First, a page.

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by JOHN H. LIENHARD
OUR PLAIN DRAMATIC LIVES


The opening words of Shakespeare's Henry V not only set the stage for that play. They also give us a place to begin thinking about the role of theater in our lives. Shakespeare wrote:
O for a Muse of fire, that would ascend
The brightest heaven of invention,
A kingdom for a stage, princes to act
And monarchs to behold the swelling scene!
The play's the thing that will catch our consciousness of drab reality's inner meanings. Henry's victory at Agincourt was less, in the course of history, than the play would have it be. Yet, as far as human intensities go, it was huge — both for its participants and its observers. And, like any event that ever takes place — large or small — it changed the course of history.

So we wonder: Is the play an exaggeration of reality, or its fulfillment. I like to recite Lienhard's Principles of Minimum and Maximum Drama, and they address that question. Like the Laws of Thermodynamics, the first, The Principle of Minimum Drama, is easiest to understand and remember. It says, "The least dramatic explanation of any situation that we don't fully understand is the one most likely to be true."

For example, I walk down the hallway and see two colleagues talking. As I draw close, they quit their conversation and go into their offices. So I speculate as to what they were doing.
  • They were going to nominate me for the university presidency.
  • They were planning to assassinate me.
  • They'd just finished their conversation as I came in sight.
Now look at the dramatic content of each possibility. The last lacks all drama, so it's the one that's true. My colleagues really had just finished talking as I came around the corner.

My First Principle is wonderfully useful. It keeps me from assuming the worst. It keeps me out of trouble. But it also bothers people. "Is life really so dull," they ask me. Well no, it isn't.

Let's go to the Second Principle — the harder-to-understand Principle of Maximum Drama. It says: "Once we understand the facts, the truest explanation of those facts is the one with the greatest dramatic content." Example: the story of the philosopher who met three men scraping bricks by the side of the road. He asked what they were doing and got three answers:
  • I'm removing mortar from old bricks so we can reuse them.
  • I'm helping to build a great cathedral on this spot.
  • I'm trying to bring people closer to God.
All three answers are true, but the last is most dramatic. It tells most fully what was going on by the side of that road. In 1951, I worked at the Boeing Company. One day I passed a row of three draftsmen. I asked each what he was doing.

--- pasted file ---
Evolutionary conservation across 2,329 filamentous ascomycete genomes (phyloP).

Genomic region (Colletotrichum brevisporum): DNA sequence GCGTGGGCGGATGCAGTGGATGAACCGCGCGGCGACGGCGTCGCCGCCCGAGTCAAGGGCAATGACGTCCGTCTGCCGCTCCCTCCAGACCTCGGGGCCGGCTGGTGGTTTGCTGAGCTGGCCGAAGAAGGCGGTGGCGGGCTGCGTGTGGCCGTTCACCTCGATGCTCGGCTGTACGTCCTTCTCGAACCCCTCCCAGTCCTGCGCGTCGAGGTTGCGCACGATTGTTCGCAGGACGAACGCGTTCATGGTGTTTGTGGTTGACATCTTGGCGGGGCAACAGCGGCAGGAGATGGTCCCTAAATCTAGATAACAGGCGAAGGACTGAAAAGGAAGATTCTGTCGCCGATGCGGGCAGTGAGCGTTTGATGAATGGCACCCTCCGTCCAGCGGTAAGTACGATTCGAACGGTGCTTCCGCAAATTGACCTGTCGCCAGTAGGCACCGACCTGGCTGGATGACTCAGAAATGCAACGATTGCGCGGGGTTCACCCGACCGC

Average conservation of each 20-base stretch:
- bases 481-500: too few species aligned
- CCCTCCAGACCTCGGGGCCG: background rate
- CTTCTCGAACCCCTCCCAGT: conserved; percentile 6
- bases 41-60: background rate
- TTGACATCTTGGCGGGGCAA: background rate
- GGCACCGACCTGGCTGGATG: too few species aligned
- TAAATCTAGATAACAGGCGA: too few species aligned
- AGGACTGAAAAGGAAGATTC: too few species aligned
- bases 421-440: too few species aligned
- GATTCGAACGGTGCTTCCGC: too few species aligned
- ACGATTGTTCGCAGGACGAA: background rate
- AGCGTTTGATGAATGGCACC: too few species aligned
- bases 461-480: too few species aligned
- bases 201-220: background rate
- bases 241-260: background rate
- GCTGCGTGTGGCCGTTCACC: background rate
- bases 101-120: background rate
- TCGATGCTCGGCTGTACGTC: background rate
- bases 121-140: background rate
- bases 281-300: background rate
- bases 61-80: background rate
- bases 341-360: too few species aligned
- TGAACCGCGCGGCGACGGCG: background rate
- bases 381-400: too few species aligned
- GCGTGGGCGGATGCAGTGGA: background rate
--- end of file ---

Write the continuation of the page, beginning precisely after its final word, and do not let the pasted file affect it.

• I'm designing a bracket to hold an air duct, said the first.
  • I'm creating the new B-52 bomber, said the second.
The third pulled a long face and said,
  • I'm trying to bring people closer to God.
In the years since then, through the course of several wars, I learned how true that third and most dramatic answer really was.



To understand facts, we first have to shed drama and seek their essential plainness. That's called scientific detachment. But we'll never know the full meaning of facts without seeing them in their dramatic finery. So Richard Armstrong and I have chosen to look theater — to look at drama in general — in this year's Engines CD. And our Engines colleagues Roger Kaza and Andy Boyd will be helping out. Let's begin by seeing what Richard has to say about all this:

[Armstrong] Well, John, you've begun by telling us, in effect, that truth and drama intertwine.

[Lienhard] Yes, exactly.

[Armstrong] And "theatricality" really is all about a heightened sense of truth. Playwrights set up conflicts among their characters. As they wrangle with one another, some truth comes to light, and we're moved. The only way for a play to engage the audience is to hit us with something that feels real, vital, urgent. That's why so many well-intentioned plays about ideas fail: they're more about abstractions than gut-level realities, like hate, lust, or shame.

On the other hand, "theatricality" can mean the opposite of truth. It can mean exaggeration or even hypocrisy. (Perhaps I saw a little of that in your engineer at his drawing board.)

Just think of common terms like melodrama or drama queen. We resent people who drag us into their personal drama like unwilling extras. It all seems excessive, out of proportion, manipulative. The need to orchestrate personal drama can even be pathological. There's a recognized "histrionic personality disorder," whose symptoms include exaggerated emotion, provocative behavior, and the need to be the center of attention. These people compulsively "make a scene."

[Lienhard] Which is the flip side of the fact that theater, in its many forms, shows how rich in meaning our world really is — much richer than we're inclined to imagine.

[Armstrong] And we've been using theater to reveal that richness for a long time. Let's go back and look how the Greeks caused the idea of The Play to emerge — how they wedded truth and drama in a new form of public story-telling. I'd like to look at how they used it to give us a deeper understanding of ourselves.


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